Dementia in the News

CNN (November 29, 2010): Walking May Slow Brain Decline

Publication Date: 
Mon, 11/29/2010

Three studies presented Monday at the Radiological Society of North America's annual meeting use imaging techniques to show how exercise can affect our bodies and brains.

Walking may slow cognitive decline in adults diagnosed with mild cognitive impairment and Alzheimer's disease, as well as benefiting brains of healthy adults.

New York Times (November 25, 2010): In a Land of the Aging, Children Counter Alzheimer's

Publication Date: 
Thu, 11/25/2010

They were stooped, hobbled, disoriented, fumbling around the house. They got confused in the bathtub and struggled up stairs that seemed to swim before them.

“Oh, it hurts,” said Noh Hyun-ho, sinking to the ground.

“I thought I was going to die,” said Yook Seo-hyun.

Harvard Gazette (November 18, 2010): Probing the Golden Years

Publication Date: 
Thu, 11/18/2010

In the basement of Harvard Law School's Hemenway Gymnasium, a battle of ages is being waged.

National Institutes of Health (November 15, 2010): Mouse Study Shows Effect of Blood Pressure Drug on Alzheimer's Disease

Publication Date: 
Mon, 11/15/2010

A drug used decades ago to treat high blood pressure has been shown to improve learning and memory in mouse models of Alzheimer's disease, according to a new study by researchers at the National Institute on Aging (NIA), part of the National Institutes of Health. The study found that the drug, diazoxide, acted on nerve cells in the mouse brain in ways that slowed the development of the neurodegenerative disorder. The findings appear in the Nov 15 2010 print edition of the Journal of Alzheimer's Disease.

Boston Globe (November 14, 2010): Feeling Him Slipping Away

Publication Date: 
Sun, 11/14/2010

Bruce Vincent works his way up and down the aisles of the grocery store he has owned for two decades, methodically unpacking crates of food, stocking shelves, and breaking down the empty cartons.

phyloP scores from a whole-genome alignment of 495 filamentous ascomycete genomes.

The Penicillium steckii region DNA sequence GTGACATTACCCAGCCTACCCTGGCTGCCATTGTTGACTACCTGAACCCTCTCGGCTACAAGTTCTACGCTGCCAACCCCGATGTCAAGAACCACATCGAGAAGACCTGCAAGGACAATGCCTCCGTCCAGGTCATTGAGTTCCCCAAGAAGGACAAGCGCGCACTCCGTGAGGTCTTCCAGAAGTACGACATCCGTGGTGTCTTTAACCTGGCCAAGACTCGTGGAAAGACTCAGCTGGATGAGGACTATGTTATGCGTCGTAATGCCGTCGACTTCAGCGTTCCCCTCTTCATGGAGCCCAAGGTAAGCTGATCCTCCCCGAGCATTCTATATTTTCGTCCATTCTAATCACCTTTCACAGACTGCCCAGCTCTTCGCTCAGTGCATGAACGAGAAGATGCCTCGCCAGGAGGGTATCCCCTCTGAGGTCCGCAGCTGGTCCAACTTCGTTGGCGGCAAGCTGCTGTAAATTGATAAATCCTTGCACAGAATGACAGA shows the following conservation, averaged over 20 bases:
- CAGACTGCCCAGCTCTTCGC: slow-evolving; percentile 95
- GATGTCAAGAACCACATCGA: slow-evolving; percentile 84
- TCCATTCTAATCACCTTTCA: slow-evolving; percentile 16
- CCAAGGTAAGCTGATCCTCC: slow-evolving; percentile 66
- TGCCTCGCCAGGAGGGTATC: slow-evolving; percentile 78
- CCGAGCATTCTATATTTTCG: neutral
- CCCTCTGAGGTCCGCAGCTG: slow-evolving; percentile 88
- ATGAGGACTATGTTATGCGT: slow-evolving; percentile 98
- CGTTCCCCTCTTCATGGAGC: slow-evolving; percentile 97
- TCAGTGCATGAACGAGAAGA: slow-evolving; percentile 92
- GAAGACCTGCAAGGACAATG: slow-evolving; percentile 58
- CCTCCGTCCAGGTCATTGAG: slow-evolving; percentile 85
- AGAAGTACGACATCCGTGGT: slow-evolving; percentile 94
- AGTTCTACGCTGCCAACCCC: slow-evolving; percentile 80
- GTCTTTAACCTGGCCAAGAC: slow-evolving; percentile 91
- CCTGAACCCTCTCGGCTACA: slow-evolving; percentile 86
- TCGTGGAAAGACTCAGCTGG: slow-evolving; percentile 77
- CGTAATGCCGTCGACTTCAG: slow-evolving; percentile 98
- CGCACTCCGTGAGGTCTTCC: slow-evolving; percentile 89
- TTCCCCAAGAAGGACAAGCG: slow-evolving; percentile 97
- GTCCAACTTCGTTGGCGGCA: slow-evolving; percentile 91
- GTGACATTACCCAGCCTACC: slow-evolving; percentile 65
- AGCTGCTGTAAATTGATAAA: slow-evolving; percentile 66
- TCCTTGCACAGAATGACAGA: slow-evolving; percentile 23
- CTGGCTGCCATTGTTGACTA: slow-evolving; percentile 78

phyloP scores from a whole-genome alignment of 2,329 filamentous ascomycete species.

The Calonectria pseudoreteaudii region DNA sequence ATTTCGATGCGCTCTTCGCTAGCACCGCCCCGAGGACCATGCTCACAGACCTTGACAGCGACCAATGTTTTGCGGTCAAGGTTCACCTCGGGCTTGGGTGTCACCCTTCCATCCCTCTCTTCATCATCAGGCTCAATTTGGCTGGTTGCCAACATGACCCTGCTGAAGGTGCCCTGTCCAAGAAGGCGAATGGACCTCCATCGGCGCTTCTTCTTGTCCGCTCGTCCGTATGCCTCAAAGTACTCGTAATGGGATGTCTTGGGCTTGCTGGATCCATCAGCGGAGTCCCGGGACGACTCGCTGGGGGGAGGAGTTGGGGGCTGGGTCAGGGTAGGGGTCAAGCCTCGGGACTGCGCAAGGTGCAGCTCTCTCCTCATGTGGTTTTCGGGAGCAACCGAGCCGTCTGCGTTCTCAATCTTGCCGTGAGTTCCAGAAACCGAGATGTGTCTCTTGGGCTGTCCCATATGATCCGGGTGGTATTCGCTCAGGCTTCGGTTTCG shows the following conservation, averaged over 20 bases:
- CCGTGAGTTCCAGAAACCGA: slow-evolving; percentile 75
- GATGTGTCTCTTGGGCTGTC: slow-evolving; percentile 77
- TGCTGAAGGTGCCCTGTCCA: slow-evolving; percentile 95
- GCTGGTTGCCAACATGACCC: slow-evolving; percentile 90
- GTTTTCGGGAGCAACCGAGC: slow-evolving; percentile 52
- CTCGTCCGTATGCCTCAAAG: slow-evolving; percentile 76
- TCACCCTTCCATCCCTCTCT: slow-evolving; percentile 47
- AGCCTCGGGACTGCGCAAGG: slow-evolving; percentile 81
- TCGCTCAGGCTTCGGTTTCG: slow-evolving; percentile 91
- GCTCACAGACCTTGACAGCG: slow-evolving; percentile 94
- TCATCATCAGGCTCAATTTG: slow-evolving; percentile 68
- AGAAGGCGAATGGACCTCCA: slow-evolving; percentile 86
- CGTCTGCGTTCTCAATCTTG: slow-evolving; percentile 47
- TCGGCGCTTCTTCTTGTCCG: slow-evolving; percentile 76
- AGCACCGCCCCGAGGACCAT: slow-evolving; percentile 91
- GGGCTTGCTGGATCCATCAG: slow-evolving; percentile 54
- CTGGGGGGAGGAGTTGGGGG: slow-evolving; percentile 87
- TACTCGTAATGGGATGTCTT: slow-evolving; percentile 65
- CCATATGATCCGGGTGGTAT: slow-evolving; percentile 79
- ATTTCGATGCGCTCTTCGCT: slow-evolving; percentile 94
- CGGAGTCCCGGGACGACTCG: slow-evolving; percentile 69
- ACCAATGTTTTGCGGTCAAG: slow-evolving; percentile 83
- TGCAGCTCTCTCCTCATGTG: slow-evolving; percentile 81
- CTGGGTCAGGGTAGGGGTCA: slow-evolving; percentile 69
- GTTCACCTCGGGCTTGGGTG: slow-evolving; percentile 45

Midway down aisle 2, Vincent hesitates, unsure where the fudge-coated peanuet butter cookies go. The redesigned package throws him, so he tucks them amid crackers on the top shelf and continues down the row.

CNN (November 10, 2010): With Love and Fear, Alzheimer's Youngest Caretakers Watch Over Parents

Publication Date: 
Mon, 11/08/2010

"Who are you?" Tracy Mobley asked, he recalled.

"Mom, are you joking with me or what?"

"No," she replied. She was adamant. "Who are you?"

It's a gnawing fear that one fateful day, the memories of aging parents will fade and they won't be able to recognize their own children.

For Austin, it started early, He was 6.

Austin is in an emerging generation of young caretakers of parents who have dementia.

New York Times (November 8, 2010): For Edge on Alzheimer's, Testing Early Treatments

Publication Date: 
Mon, 11/08/2010

Much of the research on Alzheimer's next year will be about going back in time, trying to determine when and how the brain begins to deteriorate.

New York Times (October 30, 2010): Money Woes Can Be Early Clue to Alzheimer's

Publication Date: 
Sat, 10/30/2010

Renee Packel used to have a typical suburban life. Her husband, Arthur, was a lawyer and also sold insurance. They lived in a town house just outside Philadelphia, and Mrs. Packel took care of their home and family.

One day, it all came crashing down. The homeowners’ association called asking for their fees. To Mrs. Packel’s surprise, her husband had simply stopped paying them. Then she learned he had stopped writing checks to his creditors, too.

Bostonia Magazine (October 1, 2010): Game Changers

Publication Date: 
Fri, 10/01/2010

Under the microscope, the tan image with brown splotches resembles a burned map, its edges singed and riddled with dark squiggles that shouldn't be there. This is a piece of brain from a 45-year-old man:  Former National Football League linebacker John Grimsley, who suited up for the Houston Oilers for nine years and absorbed at least 11 concussions during professional and college play.

New York Times (October 27, 2010): The Age of Alzheimer's

Publication Date: 
Wed, 10/27/2010

OUR government is ignoring what is likely to become the single greatest threat to the health of Americans: Alzheimer’s disease, an illness that is 100 percent incurable and 100 percent fatal. It attacks rich and poor, white-collar and blue, and women and men, without regard to party. A degenerative disease, it steadily robs its victims of memory, judgment and dignity, leaves them unable to care for themselves and destroys their brain and their identity — often depleting their caregivers and families both emotionally and financially.

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